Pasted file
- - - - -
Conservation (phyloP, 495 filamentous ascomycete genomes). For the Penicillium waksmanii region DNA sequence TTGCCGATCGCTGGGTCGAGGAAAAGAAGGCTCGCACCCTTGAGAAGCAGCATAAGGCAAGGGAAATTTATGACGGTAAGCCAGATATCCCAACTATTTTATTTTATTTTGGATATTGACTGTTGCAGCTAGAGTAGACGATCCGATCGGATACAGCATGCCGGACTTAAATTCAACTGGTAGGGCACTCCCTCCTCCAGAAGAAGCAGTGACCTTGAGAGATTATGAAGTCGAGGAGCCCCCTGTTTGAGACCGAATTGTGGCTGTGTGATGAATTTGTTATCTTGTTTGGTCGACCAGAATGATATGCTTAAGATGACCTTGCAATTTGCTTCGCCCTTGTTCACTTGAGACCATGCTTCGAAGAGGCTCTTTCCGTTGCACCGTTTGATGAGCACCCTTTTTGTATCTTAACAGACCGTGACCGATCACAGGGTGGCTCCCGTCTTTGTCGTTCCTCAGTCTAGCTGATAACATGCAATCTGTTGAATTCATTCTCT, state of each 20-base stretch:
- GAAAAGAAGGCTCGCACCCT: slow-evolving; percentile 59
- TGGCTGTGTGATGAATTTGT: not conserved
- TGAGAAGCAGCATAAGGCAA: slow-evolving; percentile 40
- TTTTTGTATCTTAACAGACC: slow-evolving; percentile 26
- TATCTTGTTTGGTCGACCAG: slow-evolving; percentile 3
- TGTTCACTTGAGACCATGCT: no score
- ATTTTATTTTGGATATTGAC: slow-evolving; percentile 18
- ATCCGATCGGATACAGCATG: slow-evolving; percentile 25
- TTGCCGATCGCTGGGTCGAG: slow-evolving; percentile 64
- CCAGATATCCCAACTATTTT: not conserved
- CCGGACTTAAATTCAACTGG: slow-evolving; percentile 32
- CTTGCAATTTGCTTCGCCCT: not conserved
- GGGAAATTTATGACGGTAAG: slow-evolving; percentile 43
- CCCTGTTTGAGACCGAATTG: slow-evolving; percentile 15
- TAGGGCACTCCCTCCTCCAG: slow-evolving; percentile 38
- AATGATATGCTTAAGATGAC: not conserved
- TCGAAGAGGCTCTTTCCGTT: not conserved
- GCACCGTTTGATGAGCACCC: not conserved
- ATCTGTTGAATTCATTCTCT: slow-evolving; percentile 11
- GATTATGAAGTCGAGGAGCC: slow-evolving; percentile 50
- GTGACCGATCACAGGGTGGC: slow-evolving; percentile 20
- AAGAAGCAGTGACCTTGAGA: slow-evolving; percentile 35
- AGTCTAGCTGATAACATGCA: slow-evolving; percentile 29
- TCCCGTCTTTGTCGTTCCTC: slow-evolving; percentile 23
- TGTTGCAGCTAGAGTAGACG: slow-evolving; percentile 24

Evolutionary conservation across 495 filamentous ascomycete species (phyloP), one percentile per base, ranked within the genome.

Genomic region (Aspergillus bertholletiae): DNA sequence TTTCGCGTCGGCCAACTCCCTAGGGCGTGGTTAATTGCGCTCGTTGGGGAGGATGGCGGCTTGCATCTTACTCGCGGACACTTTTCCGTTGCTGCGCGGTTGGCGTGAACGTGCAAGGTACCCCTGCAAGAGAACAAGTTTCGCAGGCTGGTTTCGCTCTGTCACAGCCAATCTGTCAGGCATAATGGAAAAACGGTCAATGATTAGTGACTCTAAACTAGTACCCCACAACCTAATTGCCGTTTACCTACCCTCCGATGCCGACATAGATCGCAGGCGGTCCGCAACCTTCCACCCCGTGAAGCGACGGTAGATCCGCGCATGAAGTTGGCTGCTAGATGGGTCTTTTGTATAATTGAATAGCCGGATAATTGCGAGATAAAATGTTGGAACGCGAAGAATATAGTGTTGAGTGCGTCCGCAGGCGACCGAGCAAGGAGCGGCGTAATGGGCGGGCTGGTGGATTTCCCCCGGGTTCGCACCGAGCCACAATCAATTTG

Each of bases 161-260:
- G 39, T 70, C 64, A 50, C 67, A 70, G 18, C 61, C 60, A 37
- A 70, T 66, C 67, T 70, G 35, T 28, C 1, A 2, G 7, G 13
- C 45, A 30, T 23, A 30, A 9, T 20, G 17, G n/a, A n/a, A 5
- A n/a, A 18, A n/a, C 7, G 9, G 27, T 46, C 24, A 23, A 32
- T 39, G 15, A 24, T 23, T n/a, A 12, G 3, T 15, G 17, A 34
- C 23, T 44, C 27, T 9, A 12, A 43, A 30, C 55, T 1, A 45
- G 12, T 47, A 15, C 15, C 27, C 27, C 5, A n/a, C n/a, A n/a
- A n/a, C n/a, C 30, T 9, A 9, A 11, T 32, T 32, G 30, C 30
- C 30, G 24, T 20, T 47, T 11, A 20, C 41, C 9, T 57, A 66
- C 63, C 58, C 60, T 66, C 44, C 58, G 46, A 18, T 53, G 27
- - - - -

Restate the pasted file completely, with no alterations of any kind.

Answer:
Conservation (phyloP, 495 filamentous ascomycete genomes). For the Penicillium waksmanii region DNA sequence TTGCCGATCGCTGGGTCGAGGAAAAGAAGGCTCGCACCCTTGAGAAGCAGCATAAGGCAAGGGAAATTTATGACGGTAAGCCAGATATCCCAACTATTTTATTTTATTTTGGATATTGACTGTTGCAGCTAGAGTAGACGATCCGATCGGATACAGCATGCCGGACTTAAATTCAACTGGTAGGGCACTCCCTCCTCCAGAAGAAGCAGTGACCTTGAGAGATTATGAAGTCGAGGAGCCCCCTGTTTGAGACCGAATTGTGGCTGTGTGATGAATTTGTTATCTTGTTTGGTCGACCAGAATGATATGCTTAAGATGACCTTGCAATTTGCTTCGCCCTTGTTCACTTGAGACCATGCTTCGAAGAGGCTCTTTCCGTTGCACCGTTTGATGAGCACCCTTTTTGTATCTTAACAGACCGTGACCGATCACAGGGTGGCTCCCGTCTTTGTCGTTCCTCAGTCTAGCTGATAACATGCAATCTGTTGAATTCATTCTCT, state of each 20-base stretch:
- GAAAAGAAGGCTCGCACCCT: slow-evolving; percentile 59
- TGGCTGTGTGATGAATTTGT: not conserved
- TGAGAAGCAGCATAAGGCAA: slow-evolving; percentile 40
- TTTTTGTATCTTAACAGACC: slow-evolving; percentile 26
- TATCTTGTTTGGTCGACCAG: slow-evolving; percentile 3
- TGTTCACTTGAGACCATGCT: no score
- ATTTTATTTTGGATATTGAC: slow-evolving; percentile 18
- ATCCGATCGGATACAGCATG: slow-evolving; percentile 25
- TTGCCGATCGCTGGGTCGAG: slow-evolving; percentile 64
- CCAGATATCCCAACTATTTT: not conserved
- CCGGACTTAAATTCAACTGG: slow-evolving; percentile 32
- CTTGCAATTTGCTTCGCCCT: not conserved
- GGGAAATTTATGACGGTAAG: slow-evolving; percentile 43
- CCCTGTTTGAGACCGAATTG: slow-evolving; percentile 15
- TAGGGCACTCCCTCCTCCAG: slow-evolving; percentile 38
- AATGATATGCTTAAGATGAC: not conserved
- TCGAAGAGGCTCTTTCCGTT: not conserved
- GCACCGTTTGATGAGCACCC: not conserved
- ATCTGTTGAATTCATTCTCT: slow-evolving; percentile 11
- GATTATGAAGTCGAGGAGCC: slow-evolving; percentile 50
- GTGACCGATCACAGGGTGGC: slow-evolving; percentile 20
- AAGAAGCAGTGACCTTGAGA: slow-evolving; percentile 35
- AGTCTAGCTGATAACATGCA: slow-evolving; percentile 29
- TCCCGTCTTTGTCGTTCCTC: slow-evolving; percentile 23
- TGTTGCAGCTAGAGTAGACG: slow-evolving; percentile 24

Evolutionary conservation across 495 filamentous ascomycete species (phyloP), one percentile per base, ranked within the genome.

Genomic region (Aspergillus bertholletiae): DNA sequence TTTCGCGTCGGCCAACTCCCTAGGGCGTGGTTAATTGCGCTCGTTGGGGAGGATGGCGGCTTGCATCTTACTCGCGGACACTTTTCCGTTGCTGCGCGGTTGGCGTGAACGTGCAAGGTACCCCTGCAAGAGAACAAGTTTCGCAGGCTGGTTTCGCTCTGTCACAGCCAATCTGTCAGGCATAATGGAAAAACGGTCAATGATTAGTGACTCTAAACTAGTACCCCACAACCTAATTGCCGTTTACCTACCCTCCGATGCCGACATAGATCGCAGGCGGTCCGCAACCTTCCACCCCGTGAAGCGACGGTAGATCCGCGCATGAAGTTGGCTGCTAGATGGGTCTTTTGTATAATTGAATAGCCGGATAATTGCGAGATAAAATGTTGGAACGCGAAGAATATAGTGTTGAGTGCGTCCGCAGGCGACCGAGCAAGGAGCGGCGTAATGGGCGGGCTGGTGGATTTCCCCCGGGTTCGCACCGAGCCACAATCAATTTG

Each of bases 161-260:
- G 39, T 70, C 64, A 50, C 67, A 70, G 18, C 61, C 60, A 37
- A 70, T 66, C 67, T 70, G 35, T 28, C 1, A 2, G 7, G 13
- C 45, A 30, T 23, A 30, A 9, T 20, G 17, G n/a, A n/a, A 5
- A n/a, A 18, A n/a, C 7, G 9, G 27, T 46, C 24, A 23, A 32
- T 39, G 15, A 24, T 23, T n/a, A 12, G 3, T 15, G 17, A 34
- C 23, T 44, C 27, T 9, A 12, A 43, A 30, C 55, T 1, A 45
- G 12, T 47, A 15, C 15, C 27, C 27, C 5, A n/a, C n/a, A n/a
- A n/a, C n/a, C 30, T 9, A 9, A 11, T 32, T 32, G 30, C 30
- C 30, G 24, T 20, T 47, T 11, A 20, C 41, C 9, T 57, A 66
- C 63, C 58, C 60, T 66, C 44, C 58, G 46, A 18, T 53, G 27